If that's not possible then change pharmacies. Also consider filing a complain with a State of California regulatory board.

It's best to be safe than sorry.


 +   Like this comment
Posted by liberalism is a disease
a resident of Birdland
on Feb 6, 2014 at 3:09 pm

liberalism is a disease is a registered user.

RiteAid on the corner of Valley and Hopyard is great. The pharmacists are prompt, careful, friendly and knowledgable.

On a slightly different topic, did anyone else see the disconnect from people who applaud CVS for no longer selling cigarettes, but have no problem with legalized pot smoking? Both are addictive and unhealthful. Maybe it's just self serving since they like to get high from pot, but nicotine doesn't give them the same buzz? Bizarre.....


 +   Like this comment
Posted by Unions are antiAmerican
a resident of Another Pleasanton neighborhood
on Feb 6, 2014 at 3:18 pm

Yeah, you're right again, lib. I've heard RiteAid's pharmacists, as well as their entire staff, are very competent and eager to serve their customers in a helpful, professional manner. However, I will not shop there because their labor force is unionized. I don't care how good the service is, I will not put a dime in a union member's pocket if I can avoid it.(Comment partially removed by Pleasanton Weekly Online staff as irrelevant to this thread.)


 +   Like this comment
Posted by liberalism is a disease
a resident of Birdland
on Feb 6, 2014 at 7:42 pm

liberalism is a disease is a registered user.

Try to stay on topic, mittens. I've heard that smoking pot daily will result in conditions like your inability to focus. Seek help from a (non-union) professional.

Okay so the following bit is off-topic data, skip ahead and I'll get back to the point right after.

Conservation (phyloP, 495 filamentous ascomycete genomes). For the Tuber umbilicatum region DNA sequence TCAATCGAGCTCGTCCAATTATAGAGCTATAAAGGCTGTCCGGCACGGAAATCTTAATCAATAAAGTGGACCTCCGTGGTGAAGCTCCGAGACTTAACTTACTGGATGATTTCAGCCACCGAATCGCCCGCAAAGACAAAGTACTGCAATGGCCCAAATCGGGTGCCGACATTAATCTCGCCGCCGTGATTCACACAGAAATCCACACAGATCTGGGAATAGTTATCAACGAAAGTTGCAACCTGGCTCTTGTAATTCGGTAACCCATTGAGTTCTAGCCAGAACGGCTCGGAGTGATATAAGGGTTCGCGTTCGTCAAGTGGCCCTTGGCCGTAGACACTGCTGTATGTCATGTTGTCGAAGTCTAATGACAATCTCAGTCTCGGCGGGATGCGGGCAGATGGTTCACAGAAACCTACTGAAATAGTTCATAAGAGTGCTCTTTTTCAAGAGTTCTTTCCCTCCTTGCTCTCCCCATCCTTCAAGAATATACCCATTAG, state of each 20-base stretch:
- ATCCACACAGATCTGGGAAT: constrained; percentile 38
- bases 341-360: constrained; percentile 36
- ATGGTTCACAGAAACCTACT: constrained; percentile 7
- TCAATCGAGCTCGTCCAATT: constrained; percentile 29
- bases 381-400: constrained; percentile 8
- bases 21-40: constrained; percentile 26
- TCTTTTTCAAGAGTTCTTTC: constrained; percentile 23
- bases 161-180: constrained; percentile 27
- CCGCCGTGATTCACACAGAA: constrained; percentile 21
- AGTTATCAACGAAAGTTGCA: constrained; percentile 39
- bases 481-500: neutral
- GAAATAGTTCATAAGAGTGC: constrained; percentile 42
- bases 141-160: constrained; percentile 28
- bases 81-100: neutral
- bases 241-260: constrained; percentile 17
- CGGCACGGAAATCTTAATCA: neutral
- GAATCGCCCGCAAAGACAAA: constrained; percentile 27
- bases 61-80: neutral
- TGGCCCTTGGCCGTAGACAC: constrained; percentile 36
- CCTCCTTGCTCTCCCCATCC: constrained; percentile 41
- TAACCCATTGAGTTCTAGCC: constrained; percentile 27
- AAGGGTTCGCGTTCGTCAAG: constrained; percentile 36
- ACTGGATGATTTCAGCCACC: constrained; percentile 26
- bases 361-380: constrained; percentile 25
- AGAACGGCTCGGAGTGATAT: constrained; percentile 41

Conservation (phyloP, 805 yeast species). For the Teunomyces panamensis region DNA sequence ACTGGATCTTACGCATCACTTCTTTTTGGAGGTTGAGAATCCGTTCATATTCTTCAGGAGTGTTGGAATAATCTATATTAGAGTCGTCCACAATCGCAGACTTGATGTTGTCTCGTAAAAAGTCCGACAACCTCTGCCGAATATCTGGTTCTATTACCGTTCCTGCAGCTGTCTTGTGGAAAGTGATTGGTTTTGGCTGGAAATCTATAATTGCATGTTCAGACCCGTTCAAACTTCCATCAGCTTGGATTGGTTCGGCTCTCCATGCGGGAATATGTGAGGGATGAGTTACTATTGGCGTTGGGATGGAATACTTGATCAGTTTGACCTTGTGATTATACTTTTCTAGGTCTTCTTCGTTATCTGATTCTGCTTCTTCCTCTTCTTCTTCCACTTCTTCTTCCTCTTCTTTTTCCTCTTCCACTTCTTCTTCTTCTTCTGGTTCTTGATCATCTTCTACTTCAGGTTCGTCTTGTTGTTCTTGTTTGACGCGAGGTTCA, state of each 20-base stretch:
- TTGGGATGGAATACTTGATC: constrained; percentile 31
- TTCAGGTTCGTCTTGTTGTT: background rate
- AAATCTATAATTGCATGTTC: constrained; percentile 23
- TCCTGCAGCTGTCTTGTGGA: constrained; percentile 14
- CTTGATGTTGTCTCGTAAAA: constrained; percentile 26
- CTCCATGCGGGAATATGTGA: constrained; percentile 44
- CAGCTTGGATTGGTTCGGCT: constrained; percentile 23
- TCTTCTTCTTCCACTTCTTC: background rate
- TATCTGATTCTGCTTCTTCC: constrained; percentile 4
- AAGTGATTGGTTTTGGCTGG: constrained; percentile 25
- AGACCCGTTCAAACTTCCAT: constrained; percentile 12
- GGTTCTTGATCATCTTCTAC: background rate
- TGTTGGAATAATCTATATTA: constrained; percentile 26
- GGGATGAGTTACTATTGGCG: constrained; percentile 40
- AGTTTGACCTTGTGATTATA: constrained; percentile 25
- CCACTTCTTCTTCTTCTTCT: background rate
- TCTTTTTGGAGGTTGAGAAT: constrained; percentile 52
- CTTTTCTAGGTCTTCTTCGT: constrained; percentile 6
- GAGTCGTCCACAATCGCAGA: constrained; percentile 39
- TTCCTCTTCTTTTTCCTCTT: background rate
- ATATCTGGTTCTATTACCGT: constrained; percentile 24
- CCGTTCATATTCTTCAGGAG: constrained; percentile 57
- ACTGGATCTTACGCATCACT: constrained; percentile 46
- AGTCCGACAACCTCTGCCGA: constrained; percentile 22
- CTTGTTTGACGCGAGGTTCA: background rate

+   Like this comment
Posted by Unions are AntiAmerican
a resident of Another Pleasanton neighborhood
on Feb 7, 2014 at 8:34 am

Let me put it another way, editors. I'd much rather pay the same amount for 2/3 the drugs at CVS than patronize RiteAid, even if RiteAid's drugs and service is better. Because even if union supplied work is superior - and it usually is, but that's because their leadership holds threats over their heads - I'll avoid with every last ounce of life in me. Does anyone have any idea just how much damage unions have done to this country? It's unspeakable. I'd have a part-time job right now if it wasn't for a union worker taking my place as a full-time worker. What could be worse than that? RiteAid=good service (that's good), but its workers are unionized (that's bad).

I guess I should have written something more relevant, like on pot smokers, but this'll have to do. Oh, yeah, have you ever noticed how people who are in favor of legalizing pot are oftentimes not in favor of legalizing heroin derivatives? Go figure that one!


 +   Like this comment
Posted by Cholo
a resident of Livermore
on Feb 7, 2014 at 10:09 am

Medical marijuana is quite helpful for some seniors living with chronic pain.


 +   Like this comment
Posted by Michael L.
a resident of Vineyard Avenue
on Feb 7, 2014 at 3:13 pm

This law seems to be a bit much. You can always ask for the consultation. There are a lot of people who could have the consultation and still not understand simple information and instructions. I've always been offered it at pharmacies that I've been to. In my experience these consultations are nothing more than telling you what's on the label, like how many to take and how often. The doctor has already told me why I'm getting the medication. If I want details I can search on medical websites for side effects and all of that.


 +   Like this comment
Posted by jb
a resident of another community
on Mar 13, 2014 at 7:03 am

Absolutely count your meds, I was shortened pain medications twice by CVS,i took back in and talked with manager, well it was hassle trying to get someone to believe you about a pain med, but the staff in pharm made a huge mistake the second time giving me a small bottle stating there was 120 in the bottle, no way 120 would fit. I did get correct amount of my medication and have never used that pharm since. Count your meds.


 +   Like this comment
Posted by regular Visitor
a resident of another community
on May 30, 2014 at 2:32 pm

I get my medications at Walgreens or in other pharmacy. I work and live by CVS Seventh and Market streets.

Most workers are Chinese in new CVS/pharmacy san Francisco ca. WHY??? Give all race a BREAK that can work there........